Ethnic Identity as a Moderator of Suicide Ideation

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Ethnic Identity as a Moderator of Suicide Ideation

Suicide is currently the third leading cause of death among African American young adults, but studies have suggested, that ethnic identity, which is made up of aspects such as language, religious affiliation, and cultural traditions, may serve as a protective factor against feelings of defeat and suicide ideation in African Americans.

In this research study supported by the Vincent Rosivach Collaborative Research Fund, psychology major Chelsea Salvatore '19 and faculty mentor David Hollingsworth, PhD, setout to examine ethnic identity as a moderator of the relationship between defeat and suicide ideation in African Americans. Participants included 106 African American college students, who were asked to complete self-report measures that assessed variables of interest. Results indicated that in participants with low levels of ethnic identity, defeat had a significant effect on suicide ideation. Conversely, in participants with high levels of ethnic identity, the relationship between defeat and suicide ideation was no longer significant.

Internships

You can serve an internship for one or two semesters of credit in Applied Psychology. The wide range of opportunities includes:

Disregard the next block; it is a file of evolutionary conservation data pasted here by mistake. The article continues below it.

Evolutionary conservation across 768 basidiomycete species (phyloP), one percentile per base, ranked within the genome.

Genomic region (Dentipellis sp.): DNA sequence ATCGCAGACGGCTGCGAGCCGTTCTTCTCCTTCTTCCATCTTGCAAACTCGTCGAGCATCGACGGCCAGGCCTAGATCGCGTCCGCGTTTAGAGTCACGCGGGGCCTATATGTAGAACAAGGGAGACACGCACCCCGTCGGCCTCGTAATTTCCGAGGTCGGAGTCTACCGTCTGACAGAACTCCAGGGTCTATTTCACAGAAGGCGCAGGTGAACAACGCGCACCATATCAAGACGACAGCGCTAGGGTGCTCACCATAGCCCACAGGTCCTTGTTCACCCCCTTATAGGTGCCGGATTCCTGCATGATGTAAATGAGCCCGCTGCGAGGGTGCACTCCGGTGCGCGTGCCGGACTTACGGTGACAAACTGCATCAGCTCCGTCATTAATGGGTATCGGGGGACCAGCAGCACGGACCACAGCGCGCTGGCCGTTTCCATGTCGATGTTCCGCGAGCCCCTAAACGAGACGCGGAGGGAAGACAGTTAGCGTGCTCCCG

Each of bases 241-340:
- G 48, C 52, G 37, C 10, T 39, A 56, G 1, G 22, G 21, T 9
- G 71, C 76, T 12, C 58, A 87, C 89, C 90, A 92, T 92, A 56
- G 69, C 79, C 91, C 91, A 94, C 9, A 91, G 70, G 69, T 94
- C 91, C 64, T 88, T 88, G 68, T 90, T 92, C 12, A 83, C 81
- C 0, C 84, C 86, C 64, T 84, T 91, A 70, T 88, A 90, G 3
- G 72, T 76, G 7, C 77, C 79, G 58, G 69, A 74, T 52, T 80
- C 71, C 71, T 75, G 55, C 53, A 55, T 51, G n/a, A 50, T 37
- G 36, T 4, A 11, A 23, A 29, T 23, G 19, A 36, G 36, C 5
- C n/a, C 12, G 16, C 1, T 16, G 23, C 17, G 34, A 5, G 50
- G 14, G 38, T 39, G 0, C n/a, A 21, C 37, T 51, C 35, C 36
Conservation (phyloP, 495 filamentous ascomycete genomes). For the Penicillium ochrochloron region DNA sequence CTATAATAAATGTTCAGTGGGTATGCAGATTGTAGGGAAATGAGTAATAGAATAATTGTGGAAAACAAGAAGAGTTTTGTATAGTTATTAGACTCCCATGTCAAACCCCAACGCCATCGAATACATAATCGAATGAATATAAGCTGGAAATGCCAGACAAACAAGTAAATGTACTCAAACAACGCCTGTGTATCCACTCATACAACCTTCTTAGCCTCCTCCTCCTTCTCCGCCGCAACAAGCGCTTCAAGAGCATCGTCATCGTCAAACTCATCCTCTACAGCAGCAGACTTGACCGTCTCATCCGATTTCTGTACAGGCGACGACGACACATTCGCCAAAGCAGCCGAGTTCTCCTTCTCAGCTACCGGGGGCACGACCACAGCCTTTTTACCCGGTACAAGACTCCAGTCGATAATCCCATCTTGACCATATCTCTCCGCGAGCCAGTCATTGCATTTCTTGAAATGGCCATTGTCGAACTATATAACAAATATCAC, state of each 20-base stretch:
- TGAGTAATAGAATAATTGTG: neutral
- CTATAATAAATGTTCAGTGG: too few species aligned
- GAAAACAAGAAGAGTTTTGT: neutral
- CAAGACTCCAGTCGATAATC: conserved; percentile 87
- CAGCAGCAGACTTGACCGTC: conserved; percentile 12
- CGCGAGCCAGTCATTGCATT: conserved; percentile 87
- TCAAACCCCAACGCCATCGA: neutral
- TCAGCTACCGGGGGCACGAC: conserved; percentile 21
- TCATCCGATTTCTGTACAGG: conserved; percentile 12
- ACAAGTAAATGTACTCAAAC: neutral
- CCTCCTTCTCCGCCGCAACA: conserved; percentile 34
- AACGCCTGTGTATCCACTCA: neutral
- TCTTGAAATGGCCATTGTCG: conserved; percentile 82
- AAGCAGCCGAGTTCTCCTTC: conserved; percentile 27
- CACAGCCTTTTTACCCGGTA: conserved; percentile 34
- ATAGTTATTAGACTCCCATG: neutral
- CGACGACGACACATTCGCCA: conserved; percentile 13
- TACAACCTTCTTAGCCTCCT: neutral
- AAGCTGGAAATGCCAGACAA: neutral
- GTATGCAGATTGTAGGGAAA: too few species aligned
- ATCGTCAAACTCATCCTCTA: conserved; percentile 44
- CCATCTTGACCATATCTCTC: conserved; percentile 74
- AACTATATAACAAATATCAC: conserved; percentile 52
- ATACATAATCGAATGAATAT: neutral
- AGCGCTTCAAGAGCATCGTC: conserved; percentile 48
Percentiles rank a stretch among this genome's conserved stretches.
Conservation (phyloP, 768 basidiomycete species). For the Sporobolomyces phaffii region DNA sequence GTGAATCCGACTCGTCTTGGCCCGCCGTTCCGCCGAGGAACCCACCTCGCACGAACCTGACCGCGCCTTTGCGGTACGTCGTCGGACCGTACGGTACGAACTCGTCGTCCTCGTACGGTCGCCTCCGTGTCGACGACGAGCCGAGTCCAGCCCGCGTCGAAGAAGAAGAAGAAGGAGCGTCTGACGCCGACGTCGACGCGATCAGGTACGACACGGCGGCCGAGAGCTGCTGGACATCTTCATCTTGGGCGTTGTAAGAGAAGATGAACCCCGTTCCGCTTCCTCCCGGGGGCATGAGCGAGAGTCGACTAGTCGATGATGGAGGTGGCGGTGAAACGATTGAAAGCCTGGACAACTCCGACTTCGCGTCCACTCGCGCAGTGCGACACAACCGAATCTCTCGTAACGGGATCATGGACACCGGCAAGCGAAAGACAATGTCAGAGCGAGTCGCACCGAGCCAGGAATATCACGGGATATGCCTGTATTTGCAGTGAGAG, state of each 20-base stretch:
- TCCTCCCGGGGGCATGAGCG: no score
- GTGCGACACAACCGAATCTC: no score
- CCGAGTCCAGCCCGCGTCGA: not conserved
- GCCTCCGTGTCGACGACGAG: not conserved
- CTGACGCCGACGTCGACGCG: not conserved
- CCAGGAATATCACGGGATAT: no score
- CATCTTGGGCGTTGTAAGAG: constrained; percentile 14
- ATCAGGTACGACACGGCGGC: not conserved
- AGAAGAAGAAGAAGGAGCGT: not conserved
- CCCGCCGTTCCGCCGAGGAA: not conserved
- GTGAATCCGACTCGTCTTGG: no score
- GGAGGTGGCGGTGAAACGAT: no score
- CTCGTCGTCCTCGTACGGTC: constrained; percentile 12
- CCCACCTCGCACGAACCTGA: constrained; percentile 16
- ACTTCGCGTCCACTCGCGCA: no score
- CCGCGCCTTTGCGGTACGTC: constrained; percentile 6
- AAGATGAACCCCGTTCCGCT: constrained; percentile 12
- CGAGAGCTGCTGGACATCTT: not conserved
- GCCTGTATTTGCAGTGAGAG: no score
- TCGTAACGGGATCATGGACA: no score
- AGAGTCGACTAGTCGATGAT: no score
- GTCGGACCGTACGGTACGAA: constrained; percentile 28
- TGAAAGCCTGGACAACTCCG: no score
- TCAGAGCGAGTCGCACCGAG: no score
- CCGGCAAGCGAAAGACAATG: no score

• Work with children with Autism Spectrum Disorders
  • Assisting probation officers and guidance counselors
  • Work in advertising and human resources
  • Assisting in mental health treatment settings

 

Integrating both cognitive and experiential learning, the Psychology Department offers its senior psychology majors the opportunity to work as interns in varied settings. Student interns are offered a wide selection of placements from which to choose, including working with autistic children, assisting probation officers, working with guidance counselors, learning about advertising or human resources, working in psychiatric facilities, etc. Each student spends at least ten hours per week on-site under qualified supervision enabling her or him to use the skills and knowledge acquired as students of psychology.  All internship sites allow students to spend ten hours a week using knowledge acquired in their classes.

Juniors who are spending a semester aboard on London can also participate in a specially designed clinical psychology internship program with departmental permission.

 

Internship sites (a sampling):

  • CRN International (radio marketing)
  • People's Bank (human resources)
  • YWCA (domestic violence unit)
  • Superior Court (adult probation, family court, juvenile center)
  • Legal Services of Connecticut
  • Memorial Sloan-Kettering Cancer Center (children's unit)